So over a nice dinner, on the third night of our workshop, our friend Venu was telling us that Chennai, formerly known as Madras, was an important British outpost in south India. Many of the more modern buildings have hidden those built in the old colonial style from view. But one can still find some of these old architectural structures today being used as government offices and business centers. Too bad we were not able to go around the city much except the areas around the hotel and the workshop venue. Walking back to the hotel, Venu told us this story of how people near the city's coast saw portions of a submerged temple when waters receded prior to the 26 December tsunami.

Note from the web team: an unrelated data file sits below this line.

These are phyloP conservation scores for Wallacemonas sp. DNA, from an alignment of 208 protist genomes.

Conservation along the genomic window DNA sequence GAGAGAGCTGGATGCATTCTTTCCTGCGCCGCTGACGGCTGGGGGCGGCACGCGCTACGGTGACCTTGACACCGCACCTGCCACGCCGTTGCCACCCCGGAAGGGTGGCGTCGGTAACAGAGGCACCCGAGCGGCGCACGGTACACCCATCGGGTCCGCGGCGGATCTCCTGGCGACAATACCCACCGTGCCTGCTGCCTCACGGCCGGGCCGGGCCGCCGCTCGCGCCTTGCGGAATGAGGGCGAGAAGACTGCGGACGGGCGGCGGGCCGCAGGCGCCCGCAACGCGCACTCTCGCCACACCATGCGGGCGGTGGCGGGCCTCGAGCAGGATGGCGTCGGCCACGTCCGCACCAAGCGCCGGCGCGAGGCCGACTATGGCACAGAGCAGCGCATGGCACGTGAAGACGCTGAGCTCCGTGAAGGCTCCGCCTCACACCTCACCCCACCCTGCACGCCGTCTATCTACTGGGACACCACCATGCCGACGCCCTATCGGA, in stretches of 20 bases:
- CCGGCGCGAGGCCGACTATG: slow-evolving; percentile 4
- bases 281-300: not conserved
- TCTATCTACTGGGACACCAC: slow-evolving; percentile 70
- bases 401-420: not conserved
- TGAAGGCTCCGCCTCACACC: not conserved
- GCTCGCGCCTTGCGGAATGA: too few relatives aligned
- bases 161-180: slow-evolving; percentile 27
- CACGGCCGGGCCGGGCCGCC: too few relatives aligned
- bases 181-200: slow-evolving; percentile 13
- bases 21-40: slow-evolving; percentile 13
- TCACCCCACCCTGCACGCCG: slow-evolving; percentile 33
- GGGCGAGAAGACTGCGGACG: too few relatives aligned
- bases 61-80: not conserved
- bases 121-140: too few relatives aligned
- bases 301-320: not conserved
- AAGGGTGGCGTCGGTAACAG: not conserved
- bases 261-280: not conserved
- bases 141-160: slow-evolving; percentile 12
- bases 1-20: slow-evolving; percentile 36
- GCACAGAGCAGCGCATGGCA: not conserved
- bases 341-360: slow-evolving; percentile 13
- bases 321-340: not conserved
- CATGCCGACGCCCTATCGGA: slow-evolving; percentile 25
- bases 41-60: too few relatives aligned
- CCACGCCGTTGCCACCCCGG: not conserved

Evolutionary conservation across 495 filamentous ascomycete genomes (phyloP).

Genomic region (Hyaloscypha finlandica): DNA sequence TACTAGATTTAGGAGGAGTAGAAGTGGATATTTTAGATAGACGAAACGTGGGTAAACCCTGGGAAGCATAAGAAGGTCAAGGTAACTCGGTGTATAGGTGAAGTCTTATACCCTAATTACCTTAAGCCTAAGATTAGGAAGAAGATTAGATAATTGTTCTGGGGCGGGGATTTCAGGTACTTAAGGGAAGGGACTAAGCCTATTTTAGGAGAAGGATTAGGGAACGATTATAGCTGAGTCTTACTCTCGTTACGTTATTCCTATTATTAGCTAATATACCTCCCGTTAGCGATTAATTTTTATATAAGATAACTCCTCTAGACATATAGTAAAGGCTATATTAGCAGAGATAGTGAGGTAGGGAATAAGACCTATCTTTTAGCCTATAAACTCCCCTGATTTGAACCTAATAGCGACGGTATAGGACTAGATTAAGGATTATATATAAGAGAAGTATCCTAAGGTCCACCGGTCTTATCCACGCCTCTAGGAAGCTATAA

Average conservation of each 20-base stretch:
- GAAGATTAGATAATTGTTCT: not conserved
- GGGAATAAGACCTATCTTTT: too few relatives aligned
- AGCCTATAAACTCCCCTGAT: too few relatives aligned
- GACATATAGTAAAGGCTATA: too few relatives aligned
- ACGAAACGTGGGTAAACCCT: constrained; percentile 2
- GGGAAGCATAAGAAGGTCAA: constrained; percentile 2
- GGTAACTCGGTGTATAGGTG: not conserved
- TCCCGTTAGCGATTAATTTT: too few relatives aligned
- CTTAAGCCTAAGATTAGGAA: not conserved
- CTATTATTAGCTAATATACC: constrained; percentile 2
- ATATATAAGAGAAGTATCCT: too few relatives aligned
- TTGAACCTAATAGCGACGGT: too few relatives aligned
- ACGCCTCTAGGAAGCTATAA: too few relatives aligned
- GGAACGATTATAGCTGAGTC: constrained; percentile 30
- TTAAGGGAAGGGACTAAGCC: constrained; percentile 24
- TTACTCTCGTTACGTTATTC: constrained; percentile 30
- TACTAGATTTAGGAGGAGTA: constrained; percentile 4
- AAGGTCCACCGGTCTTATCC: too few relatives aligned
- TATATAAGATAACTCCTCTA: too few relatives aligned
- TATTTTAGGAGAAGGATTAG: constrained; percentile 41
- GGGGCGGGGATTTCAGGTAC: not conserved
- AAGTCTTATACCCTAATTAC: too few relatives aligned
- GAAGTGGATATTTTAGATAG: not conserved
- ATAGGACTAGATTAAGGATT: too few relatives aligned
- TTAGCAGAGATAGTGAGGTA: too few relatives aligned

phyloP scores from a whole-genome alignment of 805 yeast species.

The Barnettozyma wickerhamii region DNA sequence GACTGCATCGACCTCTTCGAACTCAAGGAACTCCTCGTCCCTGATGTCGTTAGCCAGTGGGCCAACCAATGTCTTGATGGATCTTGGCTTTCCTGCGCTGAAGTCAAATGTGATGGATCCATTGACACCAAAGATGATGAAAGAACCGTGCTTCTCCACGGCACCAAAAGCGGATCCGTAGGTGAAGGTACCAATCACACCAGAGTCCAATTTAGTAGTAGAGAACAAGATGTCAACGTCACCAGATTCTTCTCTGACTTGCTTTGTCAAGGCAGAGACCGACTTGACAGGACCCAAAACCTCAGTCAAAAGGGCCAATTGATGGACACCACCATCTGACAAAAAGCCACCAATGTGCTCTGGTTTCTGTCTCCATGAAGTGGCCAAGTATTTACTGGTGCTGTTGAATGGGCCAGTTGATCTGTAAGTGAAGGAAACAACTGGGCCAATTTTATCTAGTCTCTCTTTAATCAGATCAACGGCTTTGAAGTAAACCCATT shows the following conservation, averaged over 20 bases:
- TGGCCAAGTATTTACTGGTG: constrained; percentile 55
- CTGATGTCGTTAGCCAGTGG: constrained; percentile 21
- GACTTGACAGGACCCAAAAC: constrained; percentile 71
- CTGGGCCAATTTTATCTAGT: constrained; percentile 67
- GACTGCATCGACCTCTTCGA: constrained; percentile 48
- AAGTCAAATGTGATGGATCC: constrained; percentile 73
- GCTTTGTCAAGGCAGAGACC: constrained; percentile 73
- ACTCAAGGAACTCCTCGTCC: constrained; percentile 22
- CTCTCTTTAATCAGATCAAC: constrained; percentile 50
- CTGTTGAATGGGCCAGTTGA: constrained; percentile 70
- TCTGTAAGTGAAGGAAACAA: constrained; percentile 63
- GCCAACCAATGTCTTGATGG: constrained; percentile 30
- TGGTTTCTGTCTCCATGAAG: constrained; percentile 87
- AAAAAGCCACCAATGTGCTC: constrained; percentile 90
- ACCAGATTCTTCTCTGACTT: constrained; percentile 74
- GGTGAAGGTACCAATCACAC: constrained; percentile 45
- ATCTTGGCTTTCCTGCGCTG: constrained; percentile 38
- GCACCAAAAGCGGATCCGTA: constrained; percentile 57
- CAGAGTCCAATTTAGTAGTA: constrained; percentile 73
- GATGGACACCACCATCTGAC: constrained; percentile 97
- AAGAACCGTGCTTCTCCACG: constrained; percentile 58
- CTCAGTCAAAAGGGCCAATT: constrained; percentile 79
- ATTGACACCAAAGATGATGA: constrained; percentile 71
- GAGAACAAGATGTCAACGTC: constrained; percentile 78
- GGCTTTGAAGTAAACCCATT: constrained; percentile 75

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Thanks to the "enterprising" auto rickshaw drivers that we contracted to take us to this famous shopping mall, we had the the chance to visit some of these high-end arts and crafts shops around the city. As what became clear to us later, the drivers had some agreement with the shop owners to take the unsuspecting passengers first to these places before dropping them off to their preferred destination. Problem is, prices of goods in these shops were way too high for poor development workers like us. And the shopkeepers (all men who look like characters straight from Coppola's Godfather film) were simply too eager to sell their wares that they sometimes sound threatening to customers. But one shop that we visited (before taking those rickshaws) had a very different atmosphere. Customers were free to look around, handle the goods and even take pictures. And the sales people were all women.